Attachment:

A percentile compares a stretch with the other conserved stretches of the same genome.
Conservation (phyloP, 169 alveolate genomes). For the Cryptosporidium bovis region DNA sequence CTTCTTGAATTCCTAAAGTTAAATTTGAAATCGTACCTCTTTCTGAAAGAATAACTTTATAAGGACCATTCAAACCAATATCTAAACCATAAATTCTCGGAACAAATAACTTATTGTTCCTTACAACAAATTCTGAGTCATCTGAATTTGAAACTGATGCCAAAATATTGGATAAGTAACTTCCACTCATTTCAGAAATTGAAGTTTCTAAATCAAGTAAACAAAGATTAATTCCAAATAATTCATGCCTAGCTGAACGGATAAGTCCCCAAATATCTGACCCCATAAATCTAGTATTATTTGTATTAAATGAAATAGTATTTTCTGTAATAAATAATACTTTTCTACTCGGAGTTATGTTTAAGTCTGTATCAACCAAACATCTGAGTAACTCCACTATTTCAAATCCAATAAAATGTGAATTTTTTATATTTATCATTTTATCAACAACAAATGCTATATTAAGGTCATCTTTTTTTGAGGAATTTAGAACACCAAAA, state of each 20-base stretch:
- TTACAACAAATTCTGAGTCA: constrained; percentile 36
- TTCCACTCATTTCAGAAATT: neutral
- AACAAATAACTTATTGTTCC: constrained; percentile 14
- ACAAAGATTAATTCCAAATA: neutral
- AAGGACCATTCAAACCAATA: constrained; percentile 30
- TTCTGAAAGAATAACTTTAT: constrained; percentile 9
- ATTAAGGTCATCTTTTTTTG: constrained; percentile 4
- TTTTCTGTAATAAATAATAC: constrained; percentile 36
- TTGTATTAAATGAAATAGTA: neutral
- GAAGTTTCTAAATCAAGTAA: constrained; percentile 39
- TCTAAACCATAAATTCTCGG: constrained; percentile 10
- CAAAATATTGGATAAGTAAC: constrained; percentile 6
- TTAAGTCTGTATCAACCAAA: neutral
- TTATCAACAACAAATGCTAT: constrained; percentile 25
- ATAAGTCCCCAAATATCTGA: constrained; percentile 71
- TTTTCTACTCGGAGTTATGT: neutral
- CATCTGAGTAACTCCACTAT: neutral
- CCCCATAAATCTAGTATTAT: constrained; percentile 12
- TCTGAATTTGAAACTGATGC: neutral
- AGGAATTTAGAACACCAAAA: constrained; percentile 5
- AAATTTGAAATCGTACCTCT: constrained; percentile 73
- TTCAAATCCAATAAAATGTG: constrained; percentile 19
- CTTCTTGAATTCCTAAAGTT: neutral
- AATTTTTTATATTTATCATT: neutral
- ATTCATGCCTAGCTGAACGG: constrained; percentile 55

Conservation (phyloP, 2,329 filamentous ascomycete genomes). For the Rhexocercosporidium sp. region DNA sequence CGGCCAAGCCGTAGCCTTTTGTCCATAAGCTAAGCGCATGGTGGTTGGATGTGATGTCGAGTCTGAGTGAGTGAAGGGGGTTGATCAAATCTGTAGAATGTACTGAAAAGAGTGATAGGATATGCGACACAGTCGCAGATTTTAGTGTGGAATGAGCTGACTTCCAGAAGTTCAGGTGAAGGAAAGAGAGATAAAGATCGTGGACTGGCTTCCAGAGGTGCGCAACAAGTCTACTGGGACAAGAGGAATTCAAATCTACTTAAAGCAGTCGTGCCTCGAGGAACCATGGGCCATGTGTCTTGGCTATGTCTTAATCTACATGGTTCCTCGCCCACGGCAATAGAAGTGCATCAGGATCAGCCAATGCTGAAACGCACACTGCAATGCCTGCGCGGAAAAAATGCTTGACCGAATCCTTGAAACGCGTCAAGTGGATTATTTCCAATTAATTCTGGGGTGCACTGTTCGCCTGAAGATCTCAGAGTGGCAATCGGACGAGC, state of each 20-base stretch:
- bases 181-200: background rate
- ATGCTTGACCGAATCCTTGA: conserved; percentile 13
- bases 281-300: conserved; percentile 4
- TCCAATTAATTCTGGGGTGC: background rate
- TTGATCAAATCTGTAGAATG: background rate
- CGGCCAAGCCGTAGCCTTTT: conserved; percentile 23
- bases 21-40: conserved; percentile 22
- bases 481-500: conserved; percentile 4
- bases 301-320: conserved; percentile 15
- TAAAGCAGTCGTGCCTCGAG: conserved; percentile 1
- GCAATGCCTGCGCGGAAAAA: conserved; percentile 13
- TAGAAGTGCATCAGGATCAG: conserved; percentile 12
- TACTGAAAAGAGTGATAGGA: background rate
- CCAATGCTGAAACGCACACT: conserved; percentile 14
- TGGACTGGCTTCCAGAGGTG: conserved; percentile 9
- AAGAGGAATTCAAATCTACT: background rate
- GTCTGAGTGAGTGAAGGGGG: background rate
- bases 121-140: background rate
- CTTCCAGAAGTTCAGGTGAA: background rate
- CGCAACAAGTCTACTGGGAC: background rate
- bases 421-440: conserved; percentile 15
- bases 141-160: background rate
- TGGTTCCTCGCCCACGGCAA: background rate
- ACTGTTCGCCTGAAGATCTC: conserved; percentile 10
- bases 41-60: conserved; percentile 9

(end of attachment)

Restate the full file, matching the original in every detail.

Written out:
A percentile compares a stretch with the other conserved stretches of the same genome.
Conservation (phyloP, 169 alveolate genomes). For the Cryptosporidium bovis region DNA sequence CTTCTTGAATTCCTAAAGTTAAATTTGAAATCGTACCTCTTTCTGAAAGAATAACTTTATAAGGACCATTCAAACCAATATCTAAACCATAAATTCTCGGAACAAATAACTTATTGTTCCTTACAACAAATTCTGAGTCATCTGAATTTGAAACTGATGCCAAAATATTGGATAAGTAACTTCCACTCATTTCAGAAATTGAAGTTTCTAAATCAAGTAAACAAAGATTAATTCCAAATAATTCATGCCTAGCTGAACGGATAAGTCCCCAAATATCTGACCCCATAAATCTAGTATTATTTGTATTAAATGAAATAGTATTTTCTGTAATAAATAATACTTTTCTACTCGGAGTTATGTTTAAGTCTGTATCAACCAAACATCTGAGTAACTCCACTATTTCAAATCCAATAAAATGTGAATTTTTTATATTTATCATTTTATCAACAACAAATGCTATATTAAGGTCATCTTTTTTTGAGGAATTTAGAACACCAAAA, state of each 20-base stretch:
- TTACAACAAATTCTGAGTCA: constrained; percentile 36
- TTCCACTCATTTCAGAAATT: neutral
- AACAAATAACTTATTGTTCC: constrained; percentile 14
- ACAAAGATTAATTCCAAATA: neutral
- AAGGACCATTCAAACCAATA: constrained; percentile 30
- TTCTGAAAGAATAACTTTAT: constrained; percentile 9
- ATTAAGGTCATCTTTTTTTG: constrained; percentile 4
- TTTTCTGTAATAAATAATAC: constrained; percentile 36
- TTGTATTAAATGAAATAGTA: neutral
- GAAGTTTCTAAATCAAGTAA: constrained; percentile 39
- TCTAAACCATAAATTCTCGG: constrained; percentile 10
- CAAAATATTGGATAAGTAAC: constrained; percentile 6
- TTAAGTCTGTATCAACCAAA: neutral
- TTATCAACAACAAATGCTAT: constrained; percentile 25
- ATAAGTCCCCAAATATCTGA: constrained; percentile 71
- TTTTCTACTCGGAGTTATGT: neutral
- CATCTGAGTAACTCCACTAT: neutral
- CCCCATAAATCTAGTATTAT: constrained; percentile 12
- TCTGAATTTGAAACTGATGC: neutral
- AGGAATTTAGAACACCAAAA: constrained; percentile 5
- AAATTTGAAATCGTACCTCT: constrained; percentile 73
- TTCAAATCCAATAAAATGTG: constrained; percentile 19
- CTTCTTGAATTCCTAAAGTT: neutral
- AATTTTTTATATTTATCATT: neutral
- ATTCATGCCTAGCTGAACGG: constrained; percentile 55

Conservation (phyloP, 2,329 filamentous ascomycete genomes). For the Rhexocercosporidium sp. region DNA sequence CGGCCAAGCCGTAGCCTTTTGTCCATAAGCTAAGCGCATGGTGGTTGGATGTGATGTCGAGTCTGAGTGAGTGAAGGGGGTTGATCAAATCTGTAGAATGTACTGAAAAGAGTGATAGGATATGCGACACAGTCGCAGATTTTAGTGTGGAATGAGCTGACTTCCAGAAGTTCAGGTGAAGGAAAGAGAGATAAAGATCGTGGACTGGCTTCCAGAGGTGCGCAACAAGTCTACTGGGACAAGAGGAATTCAAATCTACTTAAAGCAGTCGTGCCTCGAGGAACCATGGGCCATGTGTCTTGGCTATGTCTTAATCTACATGGTTCCTCGCCCACGGCAATAGAAGTGCATCAGGATCAGCCAATGCTGAAACGCACACTGCAATGCCTGCGCGGAAAAAATGCTTGACCGAATCCTTGAAACGCGTCAAGTGGATTATTTCCAATTAATTCTGGGGTGCACTGTTCGCCTGAAGATCTCAGAGTGGCAATCGGACGAGC, state of each 20-base stretch:
- bases 181-200: background rate
- ATGCTTGACCGAATCCTTGA: conserved; percentile 13
- bases 281-300: conserved; percentile 4
- TCCAATTAATTCTGGGGTGC: background rate
- TTGATCAAATCTGTAGAATG: background rate
- CGGCCAAGCCGTAGCCTTTT: conserved; percentile 23
- bases 21-40: conserved; percentile 22
- bases 481-500: conserved; percentile 4
- bases 301-320: conserved; percentile 15
- TAAAGCAGTCGTGCCTCGAG: conserved; percentile 1
- GCAATGCCTGCGCGGAAAAA: conserved; percentile 13
- TAGAAGTGCATCAGGATCAG: conserved; percentile 12
- TACTGAAAAGAGTGATAGGA: background rate
- CCAATGCTGAAACGCACACT: conserved; percentile 14
- TGGACTGGCTTCCAGAGGTG: conserved; percentile 9
- AAGAGGAATTCAAATCTACT: background rate
- GTCTGAGTGAGTGAAGGGGG: background rate
- bases 121-140: background rate
- CTTCCAGAAGTTCAGGTGAA: background rate
- CGCAACAAGTCTACTGGGAC: background rate
- bases 421-440: conserved; percentile 15
- bases 141-160: background rate
- TGGTTCCTCGCCCACGGCAA: background rate
- ACTGTTCGCCTGAAGATCTC: conserved; percentile 10
- bases 41-60: conserved; percentile 9